Testing, disinfecting, no tackling: Football’s new training rules

Date published: Wednesday 13th May 2020 7:20

Premier League players will be subjected to strict testing and even firmer social distancing measures if they are to return to training, according to reports.

All 20 Premier League clubs are said to have been sent a 40-page document outlining protocols for a possible resumption of group training next week.

The PA news agency understands players have received a condensed eight-page document from the Professional Footballers’ Association.

Life as a professional footballer will be unrecognisable from before the coronavirus pandemic as they will be tested twice a week and subjected to a daily temperature check and questionnaire, according to a BBC report.

If any player tests positive, with or without symptoms, they will be forced to self-isolate for seven days.

Once they are allowed in the training ground – where they must have travelled to individually and not used public transport – they will not be allowed to gather in communal areas and will not be fed.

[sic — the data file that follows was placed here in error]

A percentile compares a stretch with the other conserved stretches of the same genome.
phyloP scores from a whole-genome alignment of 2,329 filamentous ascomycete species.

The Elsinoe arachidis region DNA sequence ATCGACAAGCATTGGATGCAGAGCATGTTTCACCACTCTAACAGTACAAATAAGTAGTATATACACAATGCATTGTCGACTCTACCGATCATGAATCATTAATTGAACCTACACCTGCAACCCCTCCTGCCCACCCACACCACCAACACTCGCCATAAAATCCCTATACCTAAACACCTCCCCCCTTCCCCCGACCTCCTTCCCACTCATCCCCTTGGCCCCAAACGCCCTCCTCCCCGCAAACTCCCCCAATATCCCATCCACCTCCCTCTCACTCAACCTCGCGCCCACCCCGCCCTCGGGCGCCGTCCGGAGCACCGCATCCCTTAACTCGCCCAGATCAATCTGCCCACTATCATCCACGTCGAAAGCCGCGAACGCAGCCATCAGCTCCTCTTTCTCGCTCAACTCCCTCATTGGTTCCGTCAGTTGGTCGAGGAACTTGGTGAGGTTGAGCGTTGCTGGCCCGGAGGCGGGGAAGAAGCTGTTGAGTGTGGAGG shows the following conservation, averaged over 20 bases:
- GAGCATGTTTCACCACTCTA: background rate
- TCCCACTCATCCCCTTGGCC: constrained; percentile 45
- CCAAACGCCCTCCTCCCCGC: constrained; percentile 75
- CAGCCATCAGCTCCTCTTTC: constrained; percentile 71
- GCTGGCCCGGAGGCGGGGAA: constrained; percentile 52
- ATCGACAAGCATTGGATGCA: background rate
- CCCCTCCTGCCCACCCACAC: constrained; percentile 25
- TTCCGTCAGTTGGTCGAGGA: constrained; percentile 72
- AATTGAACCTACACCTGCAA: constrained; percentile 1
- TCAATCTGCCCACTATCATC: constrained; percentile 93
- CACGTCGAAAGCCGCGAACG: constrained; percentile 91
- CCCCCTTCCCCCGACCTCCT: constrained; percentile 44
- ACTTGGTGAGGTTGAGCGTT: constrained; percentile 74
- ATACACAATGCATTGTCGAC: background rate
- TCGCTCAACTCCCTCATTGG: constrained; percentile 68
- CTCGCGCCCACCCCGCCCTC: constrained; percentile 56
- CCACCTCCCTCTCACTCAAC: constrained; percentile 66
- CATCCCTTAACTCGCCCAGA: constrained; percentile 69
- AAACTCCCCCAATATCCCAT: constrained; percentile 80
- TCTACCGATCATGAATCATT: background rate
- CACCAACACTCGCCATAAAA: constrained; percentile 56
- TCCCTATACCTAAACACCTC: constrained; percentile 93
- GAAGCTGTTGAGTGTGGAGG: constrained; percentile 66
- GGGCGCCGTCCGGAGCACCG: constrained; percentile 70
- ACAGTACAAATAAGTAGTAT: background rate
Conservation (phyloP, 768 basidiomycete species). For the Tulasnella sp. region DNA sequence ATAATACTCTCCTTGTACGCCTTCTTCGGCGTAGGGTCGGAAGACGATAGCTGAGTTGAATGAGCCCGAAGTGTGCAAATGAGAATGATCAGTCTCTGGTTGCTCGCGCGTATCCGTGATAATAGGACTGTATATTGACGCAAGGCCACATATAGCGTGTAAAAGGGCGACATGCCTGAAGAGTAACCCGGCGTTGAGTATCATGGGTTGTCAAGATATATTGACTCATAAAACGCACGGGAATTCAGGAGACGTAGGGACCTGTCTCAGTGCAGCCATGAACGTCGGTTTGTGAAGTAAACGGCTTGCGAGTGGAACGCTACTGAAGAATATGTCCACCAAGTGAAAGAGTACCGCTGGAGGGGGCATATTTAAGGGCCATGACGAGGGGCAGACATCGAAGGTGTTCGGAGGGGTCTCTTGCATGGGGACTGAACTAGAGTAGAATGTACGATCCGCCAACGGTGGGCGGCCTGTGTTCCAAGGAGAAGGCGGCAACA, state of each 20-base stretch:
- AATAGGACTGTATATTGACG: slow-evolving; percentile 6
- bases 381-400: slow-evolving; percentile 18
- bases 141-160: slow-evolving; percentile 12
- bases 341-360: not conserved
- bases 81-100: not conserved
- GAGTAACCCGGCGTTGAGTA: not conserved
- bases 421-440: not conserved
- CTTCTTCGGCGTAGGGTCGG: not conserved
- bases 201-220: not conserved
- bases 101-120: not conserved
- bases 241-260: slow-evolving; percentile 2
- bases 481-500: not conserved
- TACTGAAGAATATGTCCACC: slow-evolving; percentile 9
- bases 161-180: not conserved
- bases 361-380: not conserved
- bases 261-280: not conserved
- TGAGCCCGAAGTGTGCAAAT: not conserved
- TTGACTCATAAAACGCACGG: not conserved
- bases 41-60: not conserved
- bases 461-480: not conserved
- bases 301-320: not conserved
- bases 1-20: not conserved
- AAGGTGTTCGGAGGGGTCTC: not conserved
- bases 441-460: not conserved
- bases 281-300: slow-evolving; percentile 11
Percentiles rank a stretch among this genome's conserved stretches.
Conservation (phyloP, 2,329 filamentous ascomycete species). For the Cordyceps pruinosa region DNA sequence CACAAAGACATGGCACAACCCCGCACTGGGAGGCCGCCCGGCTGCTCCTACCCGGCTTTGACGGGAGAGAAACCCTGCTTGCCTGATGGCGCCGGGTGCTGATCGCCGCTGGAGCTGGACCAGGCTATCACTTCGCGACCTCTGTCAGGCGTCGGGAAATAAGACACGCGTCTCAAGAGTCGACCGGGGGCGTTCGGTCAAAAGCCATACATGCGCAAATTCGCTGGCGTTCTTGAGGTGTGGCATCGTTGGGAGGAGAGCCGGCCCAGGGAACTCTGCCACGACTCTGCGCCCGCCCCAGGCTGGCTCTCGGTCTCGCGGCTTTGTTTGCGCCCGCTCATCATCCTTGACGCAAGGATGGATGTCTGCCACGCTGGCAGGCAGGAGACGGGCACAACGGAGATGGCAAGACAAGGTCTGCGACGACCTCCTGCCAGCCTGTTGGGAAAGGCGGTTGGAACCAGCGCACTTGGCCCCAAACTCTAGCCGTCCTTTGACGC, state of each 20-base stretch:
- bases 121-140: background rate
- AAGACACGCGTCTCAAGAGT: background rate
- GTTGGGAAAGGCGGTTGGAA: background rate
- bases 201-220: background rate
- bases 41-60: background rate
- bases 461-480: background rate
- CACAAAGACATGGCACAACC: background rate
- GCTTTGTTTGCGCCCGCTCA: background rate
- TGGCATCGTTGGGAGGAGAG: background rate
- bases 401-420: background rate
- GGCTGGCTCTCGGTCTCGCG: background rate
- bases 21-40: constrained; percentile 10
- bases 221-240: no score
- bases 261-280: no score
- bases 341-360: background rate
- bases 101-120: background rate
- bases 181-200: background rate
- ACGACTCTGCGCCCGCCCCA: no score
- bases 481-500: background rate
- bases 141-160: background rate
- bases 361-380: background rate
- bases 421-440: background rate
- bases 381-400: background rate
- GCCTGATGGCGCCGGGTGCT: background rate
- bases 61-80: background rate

Medical staff and physios must wear PPE when treating the players, while data will be kept on record and sent to the Premier League.

Once out on the pitch, tackling and contact will reportedly be banned for the first phase of team training while all equipment, including playing surfaces, will be disinfected.


No-look tackling? No advice at all would be more absurd


Players, the PFA and Government staff are reported to be meeting on Wednesday over safety issues surrounding a possible restart.

PFA chief executive Gordon Taylor is hopeful a resumption can happen, if players are open-minded.

“If you’re asking me, with the type of guarantees or assurances that would give confidence to the players, then (returning is) achievable,” he told the Mirror.

“We’ve got to try it, see it if we can do it and see if we can return to some form of activity. But it’s also being as careful and having as many assurances as possible that it’s achievable.

“We have to be open-minded. There’s a balance between what you hope can be done and what is realistic to achieve.”

Player safety is arguably the biggest hurdle for Project Restart to overcome, followed by the opposition to playing out the season at neutral venues.

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